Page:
The thought of using public transportation, especially in a foreign country can be a huge place of anxiety. The first week in Denmark can feel pretty daunting and while Copenhagen is a walkable city if you try to walk everywhere, you’ll be exhausted. While renting a bike is a great idea, public transportation is way easier to navigate than you’d think. DIS provides transportation passes to allow you to get to and from class on public transport at no cost. The great thing though, is that these passes will take you pretty much wherever you need to go in and around Copenhagen. When all else fails, use google maps. It will tell you exactly which bus or train to take and how exactly to get there.
Understanding Zones // The hardest part of transportation in Copenhagen is understanding the zones. The city is set up into sections and each place in town lies within one of these sections. You buy transportation tickets based on which zone you are trying to access, so knowing how to count where you are going is essential for getting where you need to go. The metro and train stations all have maps of the city split into these zones so as long as you know where you’re going, you’re good to go.
The Metro System // The Copenhagen metro is quick and efficient. The same pass you use for busses also works on the metro. While you don’t scan or show your pass getting on to the bus, there are metro workers that walk around checking the passes. An invalid pass results in a pretty substantial fine. You are able to purchase inexpensive additions to your metro pass to use it for longer distances.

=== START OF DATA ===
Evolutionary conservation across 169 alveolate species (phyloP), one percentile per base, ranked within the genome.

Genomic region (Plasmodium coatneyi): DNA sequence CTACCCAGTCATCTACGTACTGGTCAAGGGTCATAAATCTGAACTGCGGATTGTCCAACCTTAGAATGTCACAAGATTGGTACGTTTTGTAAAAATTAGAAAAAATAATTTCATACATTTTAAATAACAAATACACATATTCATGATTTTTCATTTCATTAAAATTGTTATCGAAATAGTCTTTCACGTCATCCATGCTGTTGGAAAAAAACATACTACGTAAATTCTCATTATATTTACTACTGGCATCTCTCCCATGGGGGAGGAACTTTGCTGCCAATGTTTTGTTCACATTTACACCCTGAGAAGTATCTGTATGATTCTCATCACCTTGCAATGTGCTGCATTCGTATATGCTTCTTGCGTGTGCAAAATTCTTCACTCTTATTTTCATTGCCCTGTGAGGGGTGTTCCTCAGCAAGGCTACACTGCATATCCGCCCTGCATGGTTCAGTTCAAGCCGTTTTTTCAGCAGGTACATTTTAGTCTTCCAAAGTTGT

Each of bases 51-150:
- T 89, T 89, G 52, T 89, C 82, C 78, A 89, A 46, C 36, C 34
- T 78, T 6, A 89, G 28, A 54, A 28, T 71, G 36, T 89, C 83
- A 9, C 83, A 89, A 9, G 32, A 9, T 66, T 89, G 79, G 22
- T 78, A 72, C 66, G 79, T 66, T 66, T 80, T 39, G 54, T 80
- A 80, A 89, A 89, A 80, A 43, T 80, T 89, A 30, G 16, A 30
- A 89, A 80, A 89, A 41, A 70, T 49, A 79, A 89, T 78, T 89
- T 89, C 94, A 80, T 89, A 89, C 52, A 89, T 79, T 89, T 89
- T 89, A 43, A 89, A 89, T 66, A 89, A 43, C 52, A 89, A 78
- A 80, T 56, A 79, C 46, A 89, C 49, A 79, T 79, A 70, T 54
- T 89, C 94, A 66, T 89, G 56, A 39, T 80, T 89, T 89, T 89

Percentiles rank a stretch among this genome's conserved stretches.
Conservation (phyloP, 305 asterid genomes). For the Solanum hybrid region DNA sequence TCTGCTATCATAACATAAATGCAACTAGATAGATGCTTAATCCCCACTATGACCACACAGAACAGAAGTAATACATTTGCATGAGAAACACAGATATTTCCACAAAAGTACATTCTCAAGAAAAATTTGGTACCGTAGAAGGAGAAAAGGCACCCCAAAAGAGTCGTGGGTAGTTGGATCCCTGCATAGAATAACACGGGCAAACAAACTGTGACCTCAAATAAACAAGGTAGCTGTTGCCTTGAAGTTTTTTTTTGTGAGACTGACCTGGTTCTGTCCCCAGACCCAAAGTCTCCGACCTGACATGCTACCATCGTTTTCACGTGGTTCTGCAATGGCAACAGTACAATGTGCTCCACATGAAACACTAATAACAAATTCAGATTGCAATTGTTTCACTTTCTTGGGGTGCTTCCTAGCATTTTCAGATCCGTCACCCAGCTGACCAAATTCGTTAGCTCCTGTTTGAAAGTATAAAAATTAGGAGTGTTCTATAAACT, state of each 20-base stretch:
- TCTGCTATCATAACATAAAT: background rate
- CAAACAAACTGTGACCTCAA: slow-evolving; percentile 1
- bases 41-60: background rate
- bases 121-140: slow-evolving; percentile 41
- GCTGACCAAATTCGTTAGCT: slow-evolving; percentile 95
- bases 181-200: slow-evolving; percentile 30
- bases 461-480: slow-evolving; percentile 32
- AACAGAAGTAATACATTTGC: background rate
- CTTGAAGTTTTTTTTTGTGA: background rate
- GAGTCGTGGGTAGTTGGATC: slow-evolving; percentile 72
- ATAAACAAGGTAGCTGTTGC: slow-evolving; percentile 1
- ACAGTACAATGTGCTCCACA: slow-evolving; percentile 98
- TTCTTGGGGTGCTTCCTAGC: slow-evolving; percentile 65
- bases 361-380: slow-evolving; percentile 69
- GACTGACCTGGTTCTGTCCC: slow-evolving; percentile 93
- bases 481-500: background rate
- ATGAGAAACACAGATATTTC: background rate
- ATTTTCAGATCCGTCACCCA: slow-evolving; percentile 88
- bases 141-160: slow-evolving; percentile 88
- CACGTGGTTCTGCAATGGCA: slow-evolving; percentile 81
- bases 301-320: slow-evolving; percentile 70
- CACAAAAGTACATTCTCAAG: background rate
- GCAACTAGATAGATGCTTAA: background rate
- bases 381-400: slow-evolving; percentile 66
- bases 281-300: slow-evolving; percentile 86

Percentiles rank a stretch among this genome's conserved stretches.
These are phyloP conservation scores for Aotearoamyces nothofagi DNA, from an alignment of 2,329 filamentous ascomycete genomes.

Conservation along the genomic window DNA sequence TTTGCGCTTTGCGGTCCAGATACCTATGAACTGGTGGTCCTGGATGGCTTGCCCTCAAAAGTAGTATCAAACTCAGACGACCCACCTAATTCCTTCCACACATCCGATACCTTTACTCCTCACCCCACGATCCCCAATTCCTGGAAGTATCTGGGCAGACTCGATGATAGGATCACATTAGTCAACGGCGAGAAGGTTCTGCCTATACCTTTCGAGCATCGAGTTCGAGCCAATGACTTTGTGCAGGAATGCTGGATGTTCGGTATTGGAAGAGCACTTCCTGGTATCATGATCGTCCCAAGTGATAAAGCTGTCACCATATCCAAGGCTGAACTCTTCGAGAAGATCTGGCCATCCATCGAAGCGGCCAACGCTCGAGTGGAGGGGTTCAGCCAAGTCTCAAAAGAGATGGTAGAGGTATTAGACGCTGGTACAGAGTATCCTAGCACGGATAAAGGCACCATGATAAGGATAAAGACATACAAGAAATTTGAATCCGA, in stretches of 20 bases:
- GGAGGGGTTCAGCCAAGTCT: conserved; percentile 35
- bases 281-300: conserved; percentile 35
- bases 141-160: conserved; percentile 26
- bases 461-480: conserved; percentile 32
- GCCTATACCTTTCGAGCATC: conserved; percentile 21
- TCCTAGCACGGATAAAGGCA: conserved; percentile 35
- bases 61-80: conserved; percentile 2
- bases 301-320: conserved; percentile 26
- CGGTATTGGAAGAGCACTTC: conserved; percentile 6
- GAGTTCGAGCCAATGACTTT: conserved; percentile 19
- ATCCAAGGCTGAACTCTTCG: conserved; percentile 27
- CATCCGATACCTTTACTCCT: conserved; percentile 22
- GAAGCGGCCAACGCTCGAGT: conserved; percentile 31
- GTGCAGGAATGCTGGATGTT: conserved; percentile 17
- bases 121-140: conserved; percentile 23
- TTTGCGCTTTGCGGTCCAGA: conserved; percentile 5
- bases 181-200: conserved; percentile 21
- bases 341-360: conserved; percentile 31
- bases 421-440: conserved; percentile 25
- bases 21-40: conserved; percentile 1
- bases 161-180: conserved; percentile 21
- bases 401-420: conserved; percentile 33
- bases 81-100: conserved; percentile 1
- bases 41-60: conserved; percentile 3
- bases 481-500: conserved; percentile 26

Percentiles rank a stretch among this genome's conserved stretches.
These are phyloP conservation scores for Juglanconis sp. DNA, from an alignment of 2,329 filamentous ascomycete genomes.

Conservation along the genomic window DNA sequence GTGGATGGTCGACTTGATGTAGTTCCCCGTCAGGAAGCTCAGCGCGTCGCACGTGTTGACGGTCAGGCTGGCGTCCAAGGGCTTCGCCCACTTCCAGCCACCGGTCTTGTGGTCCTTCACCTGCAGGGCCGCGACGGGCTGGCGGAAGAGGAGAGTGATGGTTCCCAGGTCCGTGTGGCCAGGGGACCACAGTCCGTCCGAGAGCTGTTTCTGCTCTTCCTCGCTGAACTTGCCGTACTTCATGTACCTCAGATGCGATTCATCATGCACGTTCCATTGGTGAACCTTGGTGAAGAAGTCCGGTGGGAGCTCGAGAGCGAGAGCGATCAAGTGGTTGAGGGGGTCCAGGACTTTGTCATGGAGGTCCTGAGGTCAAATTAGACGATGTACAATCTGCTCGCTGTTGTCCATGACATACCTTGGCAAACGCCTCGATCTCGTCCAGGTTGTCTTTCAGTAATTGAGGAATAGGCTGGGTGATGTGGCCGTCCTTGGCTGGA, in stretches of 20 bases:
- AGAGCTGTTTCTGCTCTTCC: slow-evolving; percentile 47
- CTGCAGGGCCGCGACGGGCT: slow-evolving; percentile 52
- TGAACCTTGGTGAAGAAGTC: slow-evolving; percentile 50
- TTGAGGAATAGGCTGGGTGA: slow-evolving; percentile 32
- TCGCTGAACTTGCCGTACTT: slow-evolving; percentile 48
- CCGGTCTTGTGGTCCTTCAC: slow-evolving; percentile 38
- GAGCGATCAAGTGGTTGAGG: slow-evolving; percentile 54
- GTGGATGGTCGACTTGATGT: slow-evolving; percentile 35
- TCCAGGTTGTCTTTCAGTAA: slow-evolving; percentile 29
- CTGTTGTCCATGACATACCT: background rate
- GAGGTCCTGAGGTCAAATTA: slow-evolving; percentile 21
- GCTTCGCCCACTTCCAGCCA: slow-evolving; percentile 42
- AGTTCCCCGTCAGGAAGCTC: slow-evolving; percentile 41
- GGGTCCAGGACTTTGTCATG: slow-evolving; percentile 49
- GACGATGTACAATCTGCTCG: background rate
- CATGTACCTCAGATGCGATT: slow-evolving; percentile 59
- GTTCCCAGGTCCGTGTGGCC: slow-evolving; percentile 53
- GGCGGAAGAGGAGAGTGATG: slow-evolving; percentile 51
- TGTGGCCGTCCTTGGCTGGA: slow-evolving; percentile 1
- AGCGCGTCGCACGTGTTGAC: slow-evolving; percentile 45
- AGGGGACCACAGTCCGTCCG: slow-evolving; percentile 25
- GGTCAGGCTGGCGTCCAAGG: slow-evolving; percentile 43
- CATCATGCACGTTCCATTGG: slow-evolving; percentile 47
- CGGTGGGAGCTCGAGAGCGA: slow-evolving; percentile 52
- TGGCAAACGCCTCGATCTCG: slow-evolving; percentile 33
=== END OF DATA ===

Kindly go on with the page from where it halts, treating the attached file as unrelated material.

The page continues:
The Bus System // The busses in Copenhagen are great. There is most likely at least one stop within a coin-toss of your front door and they run almost all hours of the night. Make sure you show the driver your pass when getting on and that your finger is not placed over the ticket information. If possible, try and sit within eye view of the bus screens. Turns out Danish sounds nothing like what it looks and being able to follow your stops on google maps is much easier when you can see the names pop up on the screen.
The Train System // The trains are great at work the same way pass-wise as the metro. They are clean, easy to understand and will take you literally anywhere you need to go. Copenhagen Central Station sells tickets for longer trips including day-trip tickets to Sweden. The trains are quick and reliable and while it can be challenging to figure out which track you need to go to, the workers at the train stations are always more than happy to point you in the right direction.
Biking and Walking // If you really want to embrace Danish culture, biking and walking is the way to go. Copenhagen is an extremely walkable city. One of the best ways to explore is to get lost on foot. Aside from walking, biking is definitely the most common Copenhagen transport method. Make sure you know the rules BEFORE taking to the roads though. Those bikers mean business and it’s pretty easy to get hurt if you don’t follow the rules of the road.
As far as manageable transportation, Copenhagen is about as easy as it comes. The locals are always willing to point you in the right direction and Google Maps works 99% of the time. Follow the maps, take your time and before you know it, it’ll feel like second nature.